August 11, 2013

Who said...?

A series of quotes:
I never enjoyed working in a film.

In Europe, it doesn't matter if you're a man or a woman - we make love with anyone we find attractive.

A country without bordellos is like a house without bathrooms.

The weak are more likely to make the strong weak than the strong are likely to make the weak strong.

If there is a supreme being, he's crazy.
Answer: here.


Big Mike said...

The Supreme Being isn't crazy; he just enjoys having a standing joke with Al Gore.

Indigo Red said...

Without looking, that would definitely be Marlene Dietrich.

Mamie said...

I never enjoyed working in a film.

And no wonder -- she had pins stuck in her head:

With cosmetic surgery in its genesis stage, few stars would have dared have a full facelift. So Marlene Dietrich invented her own rudimentary technique to hold back the years.

During the filming of the 1944 film Kismet when Dietrich was 43, she had her make up artists twist tiny strands of her hair around hairpins which were then pulled fiercely tight and fixed further back onto her head - sometimes with such determination they would draw blood.

A 1940s version of the so-called Croydon facelift, if you like.

Dietrich was also one of the first to use surgical tape to pull back the skin on her face, hiding the tape in her hairline or under a wig (and also used it when wearing strapless gowns to create a bra).

Later, when she was in her fifties, Dietrich went even further with her ingenious anti-ageing methods.

The star would run a fine gold chain under her chin and behind her ears that would be concealed by her hair. The chain pulled back sagging skin and held it in place, making her look decades younger.

The Supreme Being is crazy?

Anonymous said...

She was quite the libertine. I hear the song Lili Marlene when I think of her. It must've taken courage to turn her back on her country during the war. I'm sure it was rough for her mother there, with Dietrich siding with the US. Interesting woman.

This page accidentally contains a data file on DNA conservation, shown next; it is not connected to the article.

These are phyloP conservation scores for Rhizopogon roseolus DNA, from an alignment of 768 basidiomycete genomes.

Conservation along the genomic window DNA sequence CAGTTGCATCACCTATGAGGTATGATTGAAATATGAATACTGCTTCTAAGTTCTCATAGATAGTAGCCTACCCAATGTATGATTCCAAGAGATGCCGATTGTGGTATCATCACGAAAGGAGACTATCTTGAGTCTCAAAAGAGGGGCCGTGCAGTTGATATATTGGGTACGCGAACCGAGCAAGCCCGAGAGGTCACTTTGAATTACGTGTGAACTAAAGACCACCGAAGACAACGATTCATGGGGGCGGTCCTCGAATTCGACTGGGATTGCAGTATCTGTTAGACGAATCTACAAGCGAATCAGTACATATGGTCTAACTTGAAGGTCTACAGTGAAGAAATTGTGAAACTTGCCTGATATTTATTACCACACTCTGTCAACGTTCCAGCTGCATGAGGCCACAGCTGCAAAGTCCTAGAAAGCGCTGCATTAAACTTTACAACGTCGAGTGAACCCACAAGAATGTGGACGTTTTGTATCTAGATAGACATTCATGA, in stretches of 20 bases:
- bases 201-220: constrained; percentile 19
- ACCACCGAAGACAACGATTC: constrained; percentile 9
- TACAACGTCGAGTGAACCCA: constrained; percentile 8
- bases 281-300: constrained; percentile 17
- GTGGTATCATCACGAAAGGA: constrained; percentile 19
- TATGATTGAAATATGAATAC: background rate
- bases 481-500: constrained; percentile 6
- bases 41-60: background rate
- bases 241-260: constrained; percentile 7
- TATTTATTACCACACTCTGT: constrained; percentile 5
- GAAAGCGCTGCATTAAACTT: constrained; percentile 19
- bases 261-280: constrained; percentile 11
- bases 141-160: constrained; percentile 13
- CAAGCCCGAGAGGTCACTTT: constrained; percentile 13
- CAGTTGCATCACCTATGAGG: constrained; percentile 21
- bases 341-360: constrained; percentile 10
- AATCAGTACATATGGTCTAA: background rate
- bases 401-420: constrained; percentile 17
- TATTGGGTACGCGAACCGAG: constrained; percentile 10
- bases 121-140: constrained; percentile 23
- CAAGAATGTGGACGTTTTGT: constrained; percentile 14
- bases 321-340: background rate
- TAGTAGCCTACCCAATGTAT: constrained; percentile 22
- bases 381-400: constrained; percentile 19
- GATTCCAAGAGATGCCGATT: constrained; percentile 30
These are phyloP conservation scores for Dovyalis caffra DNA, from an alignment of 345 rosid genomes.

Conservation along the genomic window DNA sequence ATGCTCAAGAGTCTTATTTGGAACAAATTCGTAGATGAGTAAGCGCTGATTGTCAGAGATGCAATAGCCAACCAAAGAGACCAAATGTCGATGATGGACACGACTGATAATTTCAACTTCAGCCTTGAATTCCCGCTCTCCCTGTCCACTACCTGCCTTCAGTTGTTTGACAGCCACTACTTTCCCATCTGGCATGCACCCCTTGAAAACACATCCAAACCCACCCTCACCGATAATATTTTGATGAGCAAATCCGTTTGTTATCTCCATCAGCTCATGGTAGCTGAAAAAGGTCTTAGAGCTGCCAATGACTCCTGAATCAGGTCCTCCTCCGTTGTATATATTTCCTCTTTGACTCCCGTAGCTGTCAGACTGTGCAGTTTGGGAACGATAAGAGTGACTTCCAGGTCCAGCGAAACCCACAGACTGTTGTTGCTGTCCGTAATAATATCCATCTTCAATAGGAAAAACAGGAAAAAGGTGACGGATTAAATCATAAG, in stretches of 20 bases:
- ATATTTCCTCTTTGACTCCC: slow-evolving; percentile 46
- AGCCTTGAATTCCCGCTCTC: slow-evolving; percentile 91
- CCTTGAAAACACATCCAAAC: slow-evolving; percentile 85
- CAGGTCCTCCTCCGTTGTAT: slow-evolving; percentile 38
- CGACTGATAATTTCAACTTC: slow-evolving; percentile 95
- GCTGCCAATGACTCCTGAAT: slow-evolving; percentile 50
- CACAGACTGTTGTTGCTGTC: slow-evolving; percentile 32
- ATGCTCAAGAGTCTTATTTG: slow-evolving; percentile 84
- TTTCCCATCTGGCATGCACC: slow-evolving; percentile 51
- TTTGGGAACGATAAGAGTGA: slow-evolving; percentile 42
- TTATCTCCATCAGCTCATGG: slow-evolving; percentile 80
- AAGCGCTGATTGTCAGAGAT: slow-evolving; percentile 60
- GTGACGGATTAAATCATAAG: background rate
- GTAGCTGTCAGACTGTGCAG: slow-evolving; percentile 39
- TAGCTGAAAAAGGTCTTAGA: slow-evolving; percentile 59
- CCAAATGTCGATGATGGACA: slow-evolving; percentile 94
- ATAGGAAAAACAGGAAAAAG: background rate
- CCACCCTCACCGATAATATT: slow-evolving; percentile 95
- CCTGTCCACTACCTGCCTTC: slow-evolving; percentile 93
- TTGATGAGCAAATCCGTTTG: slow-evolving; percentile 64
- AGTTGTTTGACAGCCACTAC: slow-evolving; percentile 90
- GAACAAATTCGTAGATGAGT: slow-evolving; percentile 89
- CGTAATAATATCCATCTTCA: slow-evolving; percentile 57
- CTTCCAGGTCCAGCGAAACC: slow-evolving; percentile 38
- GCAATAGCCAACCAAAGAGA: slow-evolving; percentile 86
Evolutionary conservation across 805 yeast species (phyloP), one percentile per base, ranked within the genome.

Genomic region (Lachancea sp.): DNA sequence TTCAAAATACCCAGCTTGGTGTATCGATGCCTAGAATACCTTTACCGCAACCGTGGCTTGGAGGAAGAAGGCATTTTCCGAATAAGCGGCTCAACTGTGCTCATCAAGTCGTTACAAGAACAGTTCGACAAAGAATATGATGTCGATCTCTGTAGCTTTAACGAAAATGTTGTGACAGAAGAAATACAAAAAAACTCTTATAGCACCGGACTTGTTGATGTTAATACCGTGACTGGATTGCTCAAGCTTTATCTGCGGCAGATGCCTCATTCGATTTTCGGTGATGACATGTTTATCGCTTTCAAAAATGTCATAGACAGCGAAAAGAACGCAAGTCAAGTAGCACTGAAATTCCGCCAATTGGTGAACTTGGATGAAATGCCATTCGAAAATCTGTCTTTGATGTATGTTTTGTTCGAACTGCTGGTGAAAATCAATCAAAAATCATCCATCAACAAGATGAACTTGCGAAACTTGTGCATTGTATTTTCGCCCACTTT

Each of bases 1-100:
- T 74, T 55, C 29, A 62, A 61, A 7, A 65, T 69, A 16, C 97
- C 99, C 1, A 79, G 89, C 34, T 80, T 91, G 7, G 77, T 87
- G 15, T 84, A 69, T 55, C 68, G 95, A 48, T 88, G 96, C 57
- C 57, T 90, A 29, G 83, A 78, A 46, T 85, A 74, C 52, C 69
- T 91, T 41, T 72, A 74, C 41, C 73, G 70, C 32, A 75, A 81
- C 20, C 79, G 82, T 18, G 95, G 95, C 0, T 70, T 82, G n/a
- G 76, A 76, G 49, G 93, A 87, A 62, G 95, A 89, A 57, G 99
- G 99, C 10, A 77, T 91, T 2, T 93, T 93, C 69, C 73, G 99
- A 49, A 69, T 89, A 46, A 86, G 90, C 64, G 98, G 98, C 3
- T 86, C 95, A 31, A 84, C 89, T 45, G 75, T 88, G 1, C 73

traditionalguy said...

If there was a war on women, Marlene made sure she won it.

Mamie said...

Forgot to give the link to that article on Dietrich's facelift techniques; it's here.

Ann Althouse said...

"It must've taken courage to turn her back on her country during the war."

In the documentary "Marlene," which I rewatched yesterday, she scoffs at the idea that it took courage. It was nothing. An obvious thing to do and not difficult.

Ann Althouse said...

Compare "Wonderful Horrible Life of Leni Riefenstahl," which has a section in it with LR disrespecting Marlene Dietrich for doing what was only in her self interest.

cf said...

I liked this one, too, it is so true:

"Once a woman has forgiven a man, she must not reheat his sins for breakfast."

Anonymous said...

It may not have been difficult for her, and in her own self interest. I would've been haunted daily with the knowledge that my mother and family were there and were in added danger because of my loyalties to the Allied Forces.

I'm not blaming her for her decision though. He life as an actress was already established in the US by then, I think. I'll have to watch the documentary, "Marlene" and rewatch the Leni Riefenstahl documentary, two fascinating women.